Africa Education Watch has backed calls by former President Mahama for the government to extend the free Senior High School to private schools in the country.
According to Eduwatch, comparing the numbers for enrollment for public schools which is about 1.2 million and private schools number about 70,000 the government should be able to absorb private schools.
“So taking about just six per cent of the students that the government will be taking on which translates to 70,000. And if we are talking annual spending of Ghc3,800, if you look at the portfolio of the free Senior High School program the government spends on a child is Ghc3,800.
“So these 70,000 in the private enrollment if we are able to take annual expenditure on them, the government should be spending like GHC256 million per year on the 70,000 in the private school enrollment,” a Research Fellow with Africa Education Watch, Divine Kpe told Lily Mohammed on Starr Today Thursday.
He, however, added that for the policy to successfully absorb the private schools the government must, first of all, streamline the policy.
“It is viable if we are about to streamline the current operation of the free Senior High School program. In its current state, I am not sure we will be able to add an additional load of pressure to the enrollment number that the government will have to take care of.
“But the caveat is if we are able to address the challenges, especially the financial aspect, we will be able to get our parents to be able to be part of the cost-sharing. When it comes to feeding I am sure we will be able to extend this program to private schools. Even if it is not a hundred percent cost at the private schools the government could be driving into a program of what is called government assisted school program.”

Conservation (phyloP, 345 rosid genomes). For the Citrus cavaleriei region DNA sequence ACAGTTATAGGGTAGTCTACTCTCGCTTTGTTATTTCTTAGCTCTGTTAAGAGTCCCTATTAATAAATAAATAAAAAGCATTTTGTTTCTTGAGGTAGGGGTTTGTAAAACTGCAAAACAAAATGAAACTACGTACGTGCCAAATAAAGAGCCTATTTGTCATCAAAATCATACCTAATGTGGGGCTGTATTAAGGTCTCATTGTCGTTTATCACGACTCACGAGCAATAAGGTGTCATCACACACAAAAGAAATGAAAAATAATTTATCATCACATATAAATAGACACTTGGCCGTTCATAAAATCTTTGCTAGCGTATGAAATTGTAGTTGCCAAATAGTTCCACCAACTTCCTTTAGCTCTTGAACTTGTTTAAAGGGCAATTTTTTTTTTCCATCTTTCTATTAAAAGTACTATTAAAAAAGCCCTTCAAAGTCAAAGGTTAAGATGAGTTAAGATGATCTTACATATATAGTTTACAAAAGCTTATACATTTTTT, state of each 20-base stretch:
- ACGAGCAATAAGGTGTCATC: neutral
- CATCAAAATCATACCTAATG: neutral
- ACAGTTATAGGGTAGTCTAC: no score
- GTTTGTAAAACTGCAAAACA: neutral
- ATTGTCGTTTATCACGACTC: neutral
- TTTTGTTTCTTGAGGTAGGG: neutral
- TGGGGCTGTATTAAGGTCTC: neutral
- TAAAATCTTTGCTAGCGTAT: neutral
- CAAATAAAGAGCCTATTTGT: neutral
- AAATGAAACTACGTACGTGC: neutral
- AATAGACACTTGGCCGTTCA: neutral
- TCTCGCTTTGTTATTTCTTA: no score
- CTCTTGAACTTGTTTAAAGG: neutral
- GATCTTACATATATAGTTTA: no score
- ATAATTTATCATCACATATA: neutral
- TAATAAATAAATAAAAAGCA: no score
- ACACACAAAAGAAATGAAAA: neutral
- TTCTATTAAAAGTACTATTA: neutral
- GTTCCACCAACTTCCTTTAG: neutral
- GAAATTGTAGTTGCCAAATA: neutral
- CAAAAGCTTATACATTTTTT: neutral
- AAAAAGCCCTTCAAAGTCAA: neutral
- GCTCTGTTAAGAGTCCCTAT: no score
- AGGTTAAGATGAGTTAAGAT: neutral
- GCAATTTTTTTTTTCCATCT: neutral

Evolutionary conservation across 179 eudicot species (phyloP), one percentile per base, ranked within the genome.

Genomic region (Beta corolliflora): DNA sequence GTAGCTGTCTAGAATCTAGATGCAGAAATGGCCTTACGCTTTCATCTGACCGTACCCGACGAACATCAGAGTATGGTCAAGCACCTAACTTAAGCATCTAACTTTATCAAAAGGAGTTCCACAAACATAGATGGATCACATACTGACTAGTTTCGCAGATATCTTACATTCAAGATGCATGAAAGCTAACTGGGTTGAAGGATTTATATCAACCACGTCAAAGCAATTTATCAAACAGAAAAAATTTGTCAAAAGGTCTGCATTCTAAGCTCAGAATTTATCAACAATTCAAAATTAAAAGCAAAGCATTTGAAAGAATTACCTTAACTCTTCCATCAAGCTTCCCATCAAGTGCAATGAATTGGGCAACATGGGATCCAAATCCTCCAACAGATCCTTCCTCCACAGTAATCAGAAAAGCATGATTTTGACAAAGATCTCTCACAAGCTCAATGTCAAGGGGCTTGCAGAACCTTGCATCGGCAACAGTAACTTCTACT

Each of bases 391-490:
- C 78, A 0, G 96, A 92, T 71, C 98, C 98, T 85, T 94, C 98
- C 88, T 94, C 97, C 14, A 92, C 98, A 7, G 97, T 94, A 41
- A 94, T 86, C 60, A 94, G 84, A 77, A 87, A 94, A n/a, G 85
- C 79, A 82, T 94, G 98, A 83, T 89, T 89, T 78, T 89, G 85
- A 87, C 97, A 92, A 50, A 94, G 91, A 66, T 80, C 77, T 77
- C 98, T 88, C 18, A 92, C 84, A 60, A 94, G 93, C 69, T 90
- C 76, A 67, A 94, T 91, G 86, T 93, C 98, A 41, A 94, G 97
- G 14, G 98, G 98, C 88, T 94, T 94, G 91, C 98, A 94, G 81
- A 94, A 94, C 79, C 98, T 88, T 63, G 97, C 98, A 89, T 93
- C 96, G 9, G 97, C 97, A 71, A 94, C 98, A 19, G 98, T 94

Former President John Dramani Mahama has reiterated the call for stakeholder engagement to review the Free Senior High School Policy to address the challenges bedevilling the policy and affecting the quality of education.
According to Mr Mahama, a Bursary system that targets the poorest families and households, which also covers private senior High Schools would help to address the financial and infrastructural challenges of the policy.
Addressing the 8th Biennial National delegate’s conference of Ghana National Association of Private Schools (GNAPS) ongoing in Koforidua on Wednesday, former President John Dramani stated that the current implementation module of the Free SHS policy is unsustainable and lowering the quality and standard of education at the Secondary education level.
He, therefore, reiterated his call for a national stakeholder’s engagement for the Policy to be reviewed, and bring onboard private senior High schools to help address the financial and infrastructural challenges bedeviling the policy.
“The time is now for us to rise to the occasion and collectively agree as actors in the political and developmental space on the need to depoliticise issues of urgent priority such as education delivery in our country…what is the use of education if it does not have the quality to give the learner a chance and opportunity in life.” the former President stated.